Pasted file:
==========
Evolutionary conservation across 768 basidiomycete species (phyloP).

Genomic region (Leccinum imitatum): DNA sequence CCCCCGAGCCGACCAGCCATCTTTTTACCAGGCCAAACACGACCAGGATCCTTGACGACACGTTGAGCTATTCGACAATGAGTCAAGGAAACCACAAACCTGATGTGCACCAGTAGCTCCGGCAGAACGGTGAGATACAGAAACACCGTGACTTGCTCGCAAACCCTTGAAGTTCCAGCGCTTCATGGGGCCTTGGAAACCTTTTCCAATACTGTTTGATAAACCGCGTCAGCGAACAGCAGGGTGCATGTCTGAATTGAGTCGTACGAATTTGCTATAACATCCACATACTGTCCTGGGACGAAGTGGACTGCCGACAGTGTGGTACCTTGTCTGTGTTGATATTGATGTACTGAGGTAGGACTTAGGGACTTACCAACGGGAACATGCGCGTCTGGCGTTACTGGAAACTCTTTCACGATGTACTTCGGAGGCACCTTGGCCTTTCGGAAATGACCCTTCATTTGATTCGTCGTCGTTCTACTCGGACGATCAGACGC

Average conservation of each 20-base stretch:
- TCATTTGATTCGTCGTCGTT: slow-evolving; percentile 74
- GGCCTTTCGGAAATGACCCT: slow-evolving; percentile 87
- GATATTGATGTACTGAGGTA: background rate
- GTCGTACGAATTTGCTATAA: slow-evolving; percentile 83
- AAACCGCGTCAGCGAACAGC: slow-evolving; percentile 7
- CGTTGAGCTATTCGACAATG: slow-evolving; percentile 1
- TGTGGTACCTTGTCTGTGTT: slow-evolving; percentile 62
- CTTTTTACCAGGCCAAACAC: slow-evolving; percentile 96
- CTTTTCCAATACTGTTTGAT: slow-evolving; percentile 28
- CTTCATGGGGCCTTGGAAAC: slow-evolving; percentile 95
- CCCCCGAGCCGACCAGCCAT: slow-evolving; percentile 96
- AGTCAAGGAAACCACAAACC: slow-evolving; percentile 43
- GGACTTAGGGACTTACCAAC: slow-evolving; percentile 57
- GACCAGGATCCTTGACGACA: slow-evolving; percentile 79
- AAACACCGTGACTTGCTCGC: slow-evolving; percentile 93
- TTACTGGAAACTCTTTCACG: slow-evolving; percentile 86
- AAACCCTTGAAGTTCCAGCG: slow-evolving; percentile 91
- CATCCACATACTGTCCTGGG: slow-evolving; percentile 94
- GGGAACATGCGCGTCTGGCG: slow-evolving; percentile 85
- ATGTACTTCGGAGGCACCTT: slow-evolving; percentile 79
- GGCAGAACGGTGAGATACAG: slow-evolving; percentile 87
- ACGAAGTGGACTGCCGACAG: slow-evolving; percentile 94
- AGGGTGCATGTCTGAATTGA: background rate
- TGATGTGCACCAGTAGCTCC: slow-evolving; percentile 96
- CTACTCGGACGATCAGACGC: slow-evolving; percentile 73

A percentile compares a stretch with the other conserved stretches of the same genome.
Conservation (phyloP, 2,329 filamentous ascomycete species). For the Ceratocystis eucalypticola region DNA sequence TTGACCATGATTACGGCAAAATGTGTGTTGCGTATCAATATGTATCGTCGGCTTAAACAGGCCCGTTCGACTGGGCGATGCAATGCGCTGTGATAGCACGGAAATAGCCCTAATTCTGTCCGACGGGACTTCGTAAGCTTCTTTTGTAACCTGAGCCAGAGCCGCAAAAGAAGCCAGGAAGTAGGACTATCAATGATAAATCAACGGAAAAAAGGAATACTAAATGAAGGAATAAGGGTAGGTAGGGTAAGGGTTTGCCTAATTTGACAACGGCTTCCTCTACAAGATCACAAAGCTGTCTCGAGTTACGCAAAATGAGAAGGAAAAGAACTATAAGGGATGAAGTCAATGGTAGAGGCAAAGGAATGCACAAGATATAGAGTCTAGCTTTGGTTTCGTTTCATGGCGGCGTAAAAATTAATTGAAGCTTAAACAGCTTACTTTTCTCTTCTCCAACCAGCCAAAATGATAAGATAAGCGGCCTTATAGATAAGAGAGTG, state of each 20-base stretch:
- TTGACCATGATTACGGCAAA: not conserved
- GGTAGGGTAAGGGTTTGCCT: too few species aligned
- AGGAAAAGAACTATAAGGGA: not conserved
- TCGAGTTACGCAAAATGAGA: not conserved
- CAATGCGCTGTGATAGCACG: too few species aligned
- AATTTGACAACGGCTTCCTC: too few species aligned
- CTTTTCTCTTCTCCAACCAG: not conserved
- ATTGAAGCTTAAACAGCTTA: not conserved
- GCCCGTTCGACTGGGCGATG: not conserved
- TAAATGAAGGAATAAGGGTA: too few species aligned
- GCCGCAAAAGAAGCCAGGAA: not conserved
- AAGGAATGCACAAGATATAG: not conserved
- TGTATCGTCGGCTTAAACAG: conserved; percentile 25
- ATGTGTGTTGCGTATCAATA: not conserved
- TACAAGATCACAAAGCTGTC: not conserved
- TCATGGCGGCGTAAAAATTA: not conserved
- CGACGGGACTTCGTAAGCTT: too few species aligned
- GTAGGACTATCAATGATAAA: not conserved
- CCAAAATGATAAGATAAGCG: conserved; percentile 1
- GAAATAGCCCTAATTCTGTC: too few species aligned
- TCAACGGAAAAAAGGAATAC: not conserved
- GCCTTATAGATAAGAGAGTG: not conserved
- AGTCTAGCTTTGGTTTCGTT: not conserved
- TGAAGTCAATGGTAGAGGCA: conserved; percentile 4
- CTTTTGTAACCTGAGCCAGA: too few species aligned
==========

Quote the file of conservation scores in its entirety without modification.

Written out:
Evolutionary conservation across 768 basidiomycete species (phyloP).

Genomic region (Leccinum imitatum): DNA sequence CCCCCGAGCCGACCAGCCATCTTTTTACCAGGCCAAACACGACCAGGATCCTTGACGACACGTTGAGCTATTCGACAATGAGTCAAGGAAACCACAAACCTGATGTGCACCAGTAGCTCCGGCAGAACGGTGAGATACAGAAACACCGTGACTTGCTCGCAAACCCTTGAAGTTCCAGCGCTTCATGGGGCCTTGGAAACCTTTTCCAATACTGTTTGATAAACCGCGTCAGCGAACAGCAGGGTGCATGTCTGAATTGAGTCGTACGAATTTGCTATAACATCCACATACTGTCCTGGGACGAAGTGGACTGCCGACAGTGTGGTACCTTGTCTGTGTTGATATTGATGTACTGAGGTAGGACTTAGGGACTTACCAACGGGAACATGCGCGTCTGGCGTTACTGGAAACTCTTTCACGATGTACTTCGGAGGCACCTTGGCCTTTCGGAAATGACCCTTCATTTGATTCGTCGTCGTTCTACTCGGACGATCAGACGC

Average conservation of each 20-base stretch:
- TCATTTGATTCGTCGTCGTT: slow-evolving; percentile 74
- GGCCTTTCGGAAATGACCCT: slow-evolving; percentile 87
- GATATTGATGTACTGAGGTA: background rate
- GTCGTACGAATTTGCTATAA: slow-evolving; percentile 83
- AAACCGCGTCAGCGAACAGC: slow-evolving; percentile 7
- CGTTGAGCTATTCGACAATG: slow-evolving; percentile 1
- TGTGGTACCTTGTCTGTGTT: slow-evolving; percentile 62
- CTTTTTACCAGGCCAAACAC: slow-evolving; percentile 96
- CTTTTCCAATACTGTTTGAT: slow-evolving; percentile 28
- CTTCATGGGGCCTTGGAAAC: slow-evolving; percentile 95
- CCCCCGAGCCGACCAGCCAT: slow-evolving; percentile 96
- AGTCAAGGAAACCACAAACC: slow-evolving; percentile 43
- GGACTTAGGGACTTACCAAC: slow-evolving; percentile 57
- GACCAGGATCCTTGACGACA: slow-evolving; percentile 79
- AAACACCGTGACTTGCTCGC: slow-evolving; percentile 93
- TTACTGGAAACTCTTTCACG: slow-evolving; percentile 86
- AAACCCTTGAAGTTCCAGCG: slow-evolving; percentile 91
- CATCCACATACTGTCCTGGG: slow-evolving; percentile 94
- GGGAACATGCGCGTCTGGCG: slow-evolving; percentile 85
- ATGTACTTCGGAGGCACCTT: slow-evolving; percentile 79
- GGCAGAACGGTGAGATACAG: slow-evolving; percentile 87
- ACGAAGTGGACTGCCGACAG: slow-evolving; percentile 94
- AGGGTGCATGTCTGAATTGA: background rate
- TGATGTGCACCAGTAGCTCC: slow-evolving; percentile 96
- CTACTCGGACGATCAGACGC: slow-evolving; percentile 73

A percentile compares a stretch with the other conserved stretches of the same genome.
Conservation (phyloP, 2,329 filamentous ascomycete species). For the Ceratocystis eucalypticola region DNA sequence TTGACCATGATTACGGCAAAATGTGTGTTGCGTATCAATATGTATCGTCGGCTTAAACAGGCCCGTTCGACTGGGCGATGCAATGCGCTGTGATAGCACGGAAATAGCCCTAATTCTGTCCGACGGGACTTCGTAAGCTTCTTTTGTAACCTGAGCCAGAGCCGCAAAAGAAGCCAGGAAGTAGGACTATCAATGATAAATCAACGGAAAAAAGGAATACTAAATGAAGGAATAAGGGTAGGTAGGGTAAGGGTTTGCCTAATTTGACAACGGCTTCCTCTACAAGATCACAAAGCTGTCTCGAGTTACGCAAAATGAGAAGGAAAAGAACTATAAGGGATGAAGTCAATGGTAGAGGCAAAGGAATGCACAAGATATAGAGTCTAGCTTTGGTTTCGTTTCATGGCGGCGTAAAAATTAATTGAAGCTTAAACAGCTTACTTTTCTCTTCTCCAACCAGCCAAAATGATAAGATAAGCGGCCTTATAGATAAGAGAGTG, state of each 20-base stretch:
- TTGACCATGATTACGGCAAA: not conserved
- GGTAGGGTAAGGGTTTGCCT: too few species aligned
- AGGAAAAGAACTATAAGGGA: not conserved
- TCGAGTTACGCAAAATGAGA: not conserved
- CAATGCGCTGTGATAGCACG: too few species aligned
- AATTTGACAACGGCTTCCTC: too few species aligned
- CTTTTCTCTTCTCCAACCAG: not conserved
- ATTGAAGCTTAAACAGCTTA: not conserved
- GCCCGTTCGACTGGGCGATG: not conserved
- TAAATGAAGGAATAAGGGTA: too few species aligned
- GCCGCAAAAGAAGCCAGGAA: not conserved
- AAGGAATGCACAAGATATAG: not conserved
- TGTATCGTCGGCTTAAACAG: conserved; percentile 25
- ATGTGTGTTGCGTATCAATA: not conserved
- TACAAGATCACAAAGCTGTC: not conserved
- TCATGGCGGCGTAAAAATTA: not conserved
- CGACGGGACTTCGTAAGCTT: too few species aligned
- GTAGGACTATCAATGATAAA: not conserved
- CCAAAATGATAAGATAAGCG: conserved; percentile 1
- GAAATAGCCCTAATTCTGTC: too few species aligned
- TCAACGGAAAAAAGGAATAC: not conserved
- GCCTTATAGATAAGAGAGTG: not conserved
- AGTCTAGCTTTGGTTTCGTT: not conserved
- TGAAGTCAATGGTAGAGGCA: conserved; percentile 4
- CTTTTGTAACCTGAGCCAGA: too few species aligned